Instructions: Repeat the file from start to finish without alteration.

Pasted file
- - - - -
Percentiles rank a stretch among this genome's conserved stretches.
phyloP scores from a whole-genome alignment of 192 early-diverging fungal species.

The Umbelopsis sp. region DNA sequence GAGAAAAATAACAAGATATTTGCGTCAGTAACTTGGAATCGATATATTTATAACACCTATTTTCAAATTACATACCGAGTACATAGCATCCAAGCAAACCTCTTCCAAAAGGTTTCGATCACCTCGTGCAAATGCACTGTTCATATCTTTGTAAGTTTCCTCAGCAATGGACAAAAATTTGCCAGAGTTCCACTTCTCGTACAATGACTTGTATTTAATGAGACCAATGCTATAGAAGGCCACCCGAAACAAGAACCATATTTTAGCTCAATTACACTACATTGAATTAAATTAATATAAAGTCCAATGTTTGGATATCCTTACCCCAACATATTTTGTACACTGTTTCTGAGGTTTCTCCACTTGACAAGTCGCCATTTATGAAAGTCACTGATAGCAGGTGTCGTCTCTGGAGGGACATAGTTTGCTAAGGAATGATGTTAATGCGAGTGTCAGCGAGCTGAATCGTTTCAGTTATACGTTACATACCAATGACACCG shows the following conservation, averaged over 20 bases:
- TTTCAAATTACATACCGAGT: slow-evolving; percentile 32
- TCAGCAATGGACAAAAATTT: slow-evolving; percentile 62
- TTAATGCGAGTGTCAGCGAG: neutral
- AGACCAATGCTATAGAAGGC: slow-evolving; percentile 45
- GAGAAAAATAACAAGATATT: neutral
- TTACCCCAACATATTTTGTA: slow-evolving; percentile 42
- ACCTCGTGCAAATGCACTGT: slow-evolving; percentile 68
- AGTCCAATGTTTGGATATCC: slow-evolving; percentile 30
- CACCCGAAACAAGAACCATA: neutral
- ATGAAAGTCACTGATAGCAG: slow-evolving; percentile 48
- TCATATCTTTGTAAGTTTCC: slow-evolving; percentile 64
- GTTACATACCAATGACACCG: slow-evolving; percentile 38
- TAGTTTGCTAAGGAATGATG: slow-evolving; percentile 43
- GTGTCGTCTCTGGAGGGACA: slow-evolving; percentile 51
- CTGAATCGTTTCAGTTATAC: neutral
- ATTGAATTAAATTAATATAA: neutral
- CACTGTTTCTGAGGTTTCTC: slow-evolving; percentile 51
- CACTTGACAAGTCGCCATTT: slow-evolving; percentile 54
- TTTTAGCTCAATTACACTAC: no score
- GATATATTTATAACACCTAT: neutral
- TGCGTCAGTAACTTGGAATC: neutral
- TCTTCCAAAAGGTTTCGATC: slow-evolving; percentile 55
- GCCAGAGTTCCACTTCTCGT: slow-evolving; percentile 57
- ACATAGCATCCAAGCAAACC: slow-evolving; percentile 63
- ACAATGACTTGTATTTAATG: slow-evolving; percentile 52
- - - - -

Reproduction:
Percentiles rank a stretch among this genome's conserved stretches.
phyloP scores from a whole-genome alignment of 192 early-diverging fungal species.

The Umbelopsis sp. region DNA sequence GAGAAAAATAACAAGATATTTGCGTCAGTAACTTGGAATCGATATATTTATAACACCTATTTTCAAATTACATACCGAGTACATAGCATCCAAGCAAACCTCTTCCAAAAGGTTTCGATCACCTCGTGCAAATGCACTGTTCATATCTTTGTAAGTTTCCTCAGCAATGGACAAAAATTTGCCAGAGTTCCACTTCTCGTACAATGACTTGTATTTAATGAGACCAATGCTATAGAAGGCCACCCGAAACAAGAACCATATTTTAGCTCAATTACACTACATTGAATTAAATTAATATAAAGTCCAATGTTTGGATATCCTTACCCCAACATATTTTGTACACTGTTTCTGAGGTTTCTCCACTTGACAAGTCGCCATTTATGAAAGTCACTGATAGCAGGTGTCGTCTCTGGAGGGACATAGTTTGCTAAGGAATGATGTTAATGCGAGTGTCAGCGAGCTGAATCGTTTCAGTTATACGTTACATACCAATGACACCG shows the following conservation, averaged over 20 bases:
- TTTCAAATTACATACCGAGT: slow-evolving; percentile 32
- TCAGCAATGGACAAAAATTT: slow-evolving; percentile 62
- TTAATGCGAGTGTCAGCGAG: neutral
- AGACCAATGCTATAGAAGGC: slow-evolving; percentile 45
- GAGAAAAATAACAAGATATT: neutral
- TTACCCCAACATATTTTGTA: slow-evolving; percentile 42
- ACCTCGTGCAAATGCACTGT: slow-evolving; percentile 68
- AGTCCAATGTTTGGATATCC: slow-evolving; percentile 30
- CACCCGAAACAAGAACCATA: neutral
- ATGAAAGTCACTGATAGCAG: slow-evolving; percentile 48
- TCATATCTTTGTAAGTTTCC: slow-evolving; percentile 64
- GTTACATACCAATGACACCG: slow-evolving; percentile 38
- TAGTTTGCTAAGGAATGATG: slow-evolving; percentile 43
- GTGTCGTCTCTGGAGGGACA: slow-evolving; percentile 51
- CTGAATCGTTTCAGTTATAC: neutral
- ATTGAATTAAATTAATATAA: neutral
- CACTGTTTCTGAGGTTTCTC: slow-evolving; percentile 51
- CACTTGACAAGTCGCCATTT: slow-evolving; percentile 54
- TTTTAGCTCAATTACACTAC: no score
- GATATATTTATAACACCTAT: neutral
- TGCGTCAGTAACTTGGAATC: neutral
- TCTTCCAAAAGGTTTCGATC: slow-evolving; percentile 55
- GCCAGAGTTCCACTTCTCGT: slow-evolving; percentile 57
- ACATAGCATCCAAGCAAACC: slow-evolving; percentile 63
- ACAATGACTTGTATTTAATG: slow-evolving; percentile 52